Floral Designer Sydney Smith Dishes on Growing Her Business
Floral designer Sydney Smith makes artful arrangements out of beautiful blooms.
Roxbury native Sydney Smith’s love of flowers came early: “My grandma had a [plot] in a community garden, and I would go with her to plant flowers,” she recalls. Years later, as an adult searching for her calling, she found herself enjoying flowers in a different way when her boyfriend would surprise her with a fresh bouquet every week. Smith got so much delight out of the arrangements that she began designing her own and posting photos on Instagram. “I just kept practicing, and the more I promoted myself, the more people wanted to use me [for events],” Smith says. Her first wedding gig was for a friend’s nuptials; her second was a huge celebration with 600 guests. “After that, I was like, ‘Okay, I can do anything.’” Now, more than two years in, she offers both floral design services and custom-made décor for weddings and other events. “The sky’s the limit. I want to keep growing, expanding my team, and putting out quality work,” Smith says.
What do you enjoy most about what you do?
I like seeing the aftermath. [What I do] is not always peaches and cream. I want everything to be perfect, and I want to make sure everyone loves my work. So seeing the room all set up and seeing the bride’s reaction and the planner’s reaction makes me so happy. It’s what makes me want to get ready for the next event.
What was it like experiencing your first full year of business during the COVID outbreak?
I didn’t realize how busy I was going to get really fast. I was consistently making money during the pandemic with micro weddings, and I felt like couples were spending more money on flowers and décor during the pandemic because the events were smaller. But 2021 was obviously busier. All of a sudden I was getting [booked for] rescheduled weddings and new weddings, and new wedding planners were reaching out to work with me. Now we have about three weddings a weekend.
How much does seasonality matter when selecting wedding flowers?
It matters a lot because every flower has a season. You can get certain flowers [off-season], but it costs more because it’s coming from a different part of the world and the quality is usually not great. I make sure to educate my clients on what’s in season, and if they ask for a flower that’s not in season, I’ll tell them we can’t use it but also share something that’s similar. I’m really good at helping people substitute things out. There are so many to choose from. [For example], if peonies aren’t in season, we could use a garden rose and it’ll still have a big impact. It won’t give you the same look, but it’ll be really close.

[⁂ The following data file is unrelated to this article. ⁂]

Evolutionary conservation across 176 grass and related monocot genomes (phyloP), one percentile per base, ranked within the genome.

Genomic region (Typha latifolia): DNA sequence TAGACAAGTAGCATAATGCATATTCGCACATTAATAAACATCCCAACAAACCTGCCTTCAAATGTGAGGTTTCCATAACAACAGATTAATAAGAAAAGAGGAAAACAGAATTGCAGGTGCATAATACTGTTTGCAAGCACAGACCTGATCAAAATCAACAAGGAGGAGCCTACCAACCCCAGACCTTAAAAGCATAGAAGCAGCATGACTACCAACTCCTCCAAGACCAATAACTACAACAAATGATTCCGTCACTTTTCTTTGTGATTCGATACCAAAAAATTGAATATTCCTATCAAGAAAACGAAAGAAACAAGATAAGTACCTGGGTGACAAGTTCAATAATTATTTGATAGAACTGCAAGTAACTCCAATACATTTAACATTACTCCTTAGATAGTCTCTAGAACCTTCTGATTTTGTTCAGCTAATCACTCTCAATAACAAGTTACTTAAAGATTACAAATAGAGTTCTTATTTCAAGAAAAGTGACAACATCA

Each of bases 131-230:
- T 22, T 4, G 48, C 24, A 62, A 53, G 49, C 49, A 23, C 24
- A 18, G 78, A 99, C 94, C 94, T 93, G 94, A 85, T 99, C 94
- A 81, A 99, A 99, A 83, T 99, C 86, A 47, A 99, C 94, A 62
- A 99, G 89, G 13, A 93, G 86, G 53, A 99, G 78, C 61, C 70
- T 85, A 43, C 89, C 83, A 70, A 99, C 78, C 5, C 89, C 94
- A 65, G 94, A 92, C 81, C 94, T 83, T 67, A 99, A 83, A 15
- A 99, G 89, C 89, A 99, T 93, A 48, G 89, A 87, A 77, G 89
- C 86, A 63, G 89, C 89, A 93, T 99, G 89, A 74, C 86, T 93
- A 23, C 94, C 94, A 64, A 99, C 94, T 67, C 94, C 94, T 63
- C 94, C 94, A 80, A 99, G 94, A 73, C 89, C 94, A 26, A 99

What details should a couple know about their celebration prior to reaching out to a florist?
A lot of times when I get emails, the bride has no idea what she wants, or her Pinterest board is all over the place, and that’s okay. My job is to help you understand what you want and what works for your budget, so it’s okay if you don’t have all the answers in that initial email. I just need to know how many tables you expect and if you want low or high [centerpieces]. I can come up with the design for you, which is always fun to do because I feel like my best work is when clients let me be creative and have full control.
Do you have a favorite type of arrangement to create?
I like doing backdrop pieces like an arbor for a wedding or a floral wall for a bridal shower. It’s very aesthetically pleasing to me the way you can arrange and place the flowers. I also feel like it’s a huge focal point for an event or wedding because most of the pictures are taken in front of them.
Is there anything you haven’t gotten to do yet in your career that you’re hoping to in the future?
I’ve never done a full ceiling installation, so that’s one of my goals. I’d love to do a wedding with a budget that will allow me to do something like that.
Sydney Smith offers floral suggestions for five celebration styles.
Natural & Bohemian
Think lots of texture and loose and whimsical florals. The ideal centerpiece would have a mix of dry and fresh florals using pampas, dried palms, dried bunny tail grass, amaranths, proteas, and fresh wildflowers.
For that style, I like simple bud vases and very dainty, pretty flowers like ranunculus, tulips, or lisianthus in nudes, whites, creams, and blushes.
Timeless & Polished
For a lot of classic weddings, hydrangeas are the go-to flower, along with roses, baby’s breath, and calla lilies.
Most rustic weddings typically feature a lot of greenery. Seeded eucalyptus would pair well with sunflowers, waxflowers, daisies, and snapdragons.
You want statement flowers that make arrangements look luxe and expensive, such as peonies, roses, orchids, and dahlias.
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